Entries in Community (2)

Join the Club - The Sketch Club

The first rule of Sketch Club is you do not talk about Sketch Club. The second rule of Sketch Club is... well, you know the rest.  (Sorry, we couldn't resist)

The thing about Sketch Club is that, unlike Fight Club, you do talk about it, in fact you are encouraged to do so, online. This is what makes this particular Art/Drawing app a little bit different.  Read on to find out how.

The App

On the face of it, Sketch Club is another, fairly competent, app for budding doodlers through to experienced artists. It has a selection of brushes, pen tools, vector drawing (line smoothing / shape closing) and even a text drawing tool.

Each of the different individual tools have the usual controls that let you fine tune its behaviour, such as opacity, thickness, velocity control and for the Brush tool a whole range of different brush styles. It is all pretty much as you would expect but we like using Sketch Club, although we aren't talented enough to get anywhere near the kind of results that some users have (see screenshot below).

We noticed some lag on a few of the tools, but it is not too noticeable on the iPad and we think the tools are presented in a very easy to understand interface which only takes a few minutes to get used to.

The Community

Where Sketch Book stands out as a little different though is with the inclusion of a built-in user community. The app is supported by a website where users of the app can share their work, as well as view, rate and comment on the art of other users.

This is great if you are looking for inspiration but also if you want to get feedback from the artist community on your own work to help you improve and develop as an artist.

You can share your work to the Sketch Club community from within the app (as well as to your iPad's Photo Library, by e-mail or to Facebook). You can also browse the online gallery from within the app, as well as browsing at http://app.sketchclub.com.

Within the online community you can earn 'glops' (like a points system) by rating others' artwork. You do this by clicking on the thumbs up icon (called 'rules') under any picture, or if you don't like it you can click on the thumbs down ('sucks') icon.

sketch club rating screenshot.jpg

If you are not sure whether or not you like it, there is a middle icon where you can award the image a 'piggy', but each of these ratings affects the images overall ranking in the Sketch Club community.  Other activity within the community earns you differing amounts of glops and if you earn enough of them you get a 'heart' which you can then reward a fellow artist with, which is a much bigger compliment.

Competition Time

There are also regular themed competitions running with submitted artwork being voted for by community members. There are large amounts of glops, and even some real-world prizes, to be won if you are placed among the top 5 artists in a competition.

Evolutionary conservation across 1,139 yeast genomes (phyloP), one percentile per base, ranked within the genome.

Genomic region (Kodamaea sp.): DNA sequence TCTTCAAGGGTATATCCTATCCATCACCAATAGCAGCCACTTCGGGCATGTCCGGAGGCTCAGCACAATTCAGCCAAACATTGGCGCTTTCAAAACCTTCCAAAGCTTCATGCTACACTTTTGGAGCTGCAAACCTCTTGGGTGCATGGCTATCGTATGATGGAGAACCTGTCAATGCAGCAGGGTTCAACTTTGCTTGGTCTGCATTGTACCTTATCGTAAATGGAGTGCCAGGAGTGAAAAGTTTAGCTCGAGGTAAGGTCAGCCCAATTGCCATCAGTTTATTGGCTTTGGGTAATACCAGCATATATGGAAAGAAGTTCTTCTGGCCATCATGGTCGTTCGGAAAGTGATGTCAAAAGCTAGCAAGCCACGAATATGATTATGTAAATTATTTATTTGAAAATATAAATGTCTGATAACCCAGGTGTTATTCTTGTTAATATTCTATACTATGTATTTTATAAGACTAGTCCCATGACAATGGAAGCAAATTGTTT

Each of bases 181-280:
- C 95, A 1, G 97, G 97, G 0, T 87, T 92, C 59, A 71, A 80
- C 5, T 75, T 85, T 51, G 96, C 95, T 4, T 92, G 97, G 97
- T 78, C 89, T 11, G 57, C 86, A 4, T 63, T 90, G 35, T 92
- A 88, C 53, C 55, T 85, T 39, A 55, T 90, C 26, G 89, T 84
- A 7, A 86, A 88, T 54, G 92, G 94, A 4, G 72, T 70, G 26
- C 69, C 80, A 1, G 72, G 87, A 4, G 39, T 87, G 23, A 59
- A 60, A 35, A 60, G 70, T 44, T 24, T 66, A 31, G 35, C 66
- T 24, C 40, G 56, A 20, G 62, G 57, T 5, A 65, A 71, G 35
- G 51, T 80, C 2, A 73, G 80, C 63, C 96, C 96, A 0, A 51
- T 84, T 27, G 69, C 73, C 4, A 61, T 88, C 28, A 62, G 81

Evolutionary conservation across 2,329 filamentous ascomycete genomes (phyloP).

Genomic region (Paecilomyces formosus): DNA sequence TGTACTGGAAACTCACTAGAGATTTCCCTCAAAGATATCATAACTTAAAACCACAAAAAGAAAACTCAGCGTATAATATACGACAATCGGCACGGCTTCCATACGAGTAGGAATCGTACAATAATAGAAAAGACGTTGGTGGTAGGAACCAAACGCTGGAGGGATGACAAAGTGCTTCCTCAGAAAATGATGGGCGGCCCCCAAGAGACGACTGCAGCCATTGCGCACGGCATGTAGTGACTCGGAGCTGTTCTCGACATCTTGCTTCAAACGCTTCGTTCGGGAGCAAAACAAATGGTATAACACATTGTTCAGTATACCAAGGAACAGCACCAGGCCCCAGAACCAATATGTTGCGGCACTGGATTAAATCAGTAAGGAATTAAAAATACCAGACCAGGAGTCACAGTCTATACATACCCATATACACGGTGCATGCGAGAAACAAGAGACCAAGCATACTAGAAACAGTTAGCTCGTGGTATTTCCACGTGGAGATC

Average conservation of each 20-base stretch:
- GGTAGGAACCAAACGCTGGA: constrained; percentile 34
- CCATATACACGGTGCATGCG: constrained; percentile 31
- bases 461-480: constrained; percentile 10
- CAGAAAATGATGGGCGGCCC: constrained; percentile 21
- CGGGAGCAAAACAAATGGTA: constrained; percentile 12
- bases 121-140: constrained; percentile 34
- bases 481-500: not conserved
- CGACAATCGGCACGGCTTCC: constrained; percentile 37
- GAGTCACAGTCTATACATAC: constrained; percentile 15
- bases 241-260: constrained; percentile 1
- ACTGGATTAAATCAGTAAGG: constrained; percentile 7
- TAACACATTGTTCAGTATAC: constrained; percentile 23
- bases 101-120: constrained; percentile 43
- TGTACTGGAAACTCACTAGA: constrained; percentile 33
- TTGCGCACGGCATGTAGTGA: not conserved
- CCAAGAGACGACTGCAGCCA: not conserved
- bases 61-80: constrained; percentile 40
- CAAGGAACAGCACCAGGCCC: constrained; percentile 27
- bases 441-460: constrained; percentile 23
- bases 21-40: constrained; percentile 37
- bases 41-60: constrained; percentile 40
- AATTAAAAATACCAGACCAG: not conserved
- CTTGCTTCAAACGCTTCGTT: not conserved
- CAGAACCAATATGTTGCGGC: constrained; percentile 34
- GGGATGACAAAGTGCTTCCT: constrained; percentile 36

We think Sketch Book's community aspect is a fun and interesting way to involve users of the app and it is good to see a community dedicated to the creation of art on the iPad, as well as other iOS devices.

If you fancy checking Sketch Book out it is only $1.99 (£1.19) in the app store. If you want to see the app being used in detail, the tutorial below from idrawgirls.com on YouTube shows the app in action. Although this is the previous version, it is essentially the same as the recent update.

As always, if you do try the app out and decide to join the community, let us know what you think in the comments below.

Hundreds of Photographers - in your iPad

Icon_512px-2010-10-6-09-34.png?fileId=8838404Have you ever been out and about taking photos and been presented with a situation where you had no clue how to capture the image properly, or you have tried taking lots of photos but not one of them came out right?  Us too!  Help is at hand, literally.

PhotoCaddy has been out for a while on the iPhone, but recently Aspyre Apps released an iPad optimised version of the app.

PhotoCaddy HD is basically a virtual photographer’s assistant (hence the name) offering tips, pointers and specific instruction on certain techniques for varying situations.

Covering topics such as Essentials, Outdoor, People and Landscapes each Category is broken down further into different areas, with some topics providing basic information and camera settings for the situation or subject being photographed and some discussing more advanced techniques for the photographer venturing beyond the basics.

In addition to the 500+ built-in tips, an innovative feature is the user contributed tips, allowing you to access advice and pointers from other photographers using the app. This community, collaborative learning, approach is great way to add value to the app and can provide a wealth of information from fellow photographers who have been there before, and perhaps already made the mistakes trying to capture the subject you are considering.

These kind of tips can often produce the little nuggets that you had never considered and may not be the obvious things. As well as being able to access tips from other photographers, you can also vote on them, saying whether you found the tip useful or not. Arguably, this kind of voting system for tips causes the more helpful ones rise to the top and motivate the contributors to provide quality tips that receive positive votes, providing a useful database for other photographers.


The app also allows you to make your own notes for any of the topics, a nice touch for those of us used to carrying around little pocket notebooks for scribbling our observations in for future reference and critique sessions where we pick apart what we did, and could have done better, on our shoots.

PhotoCaddy HD is £2.39 ($3.99) in the app store, and we think it is definitely worth checking out for all levels of non-Pro Photographer.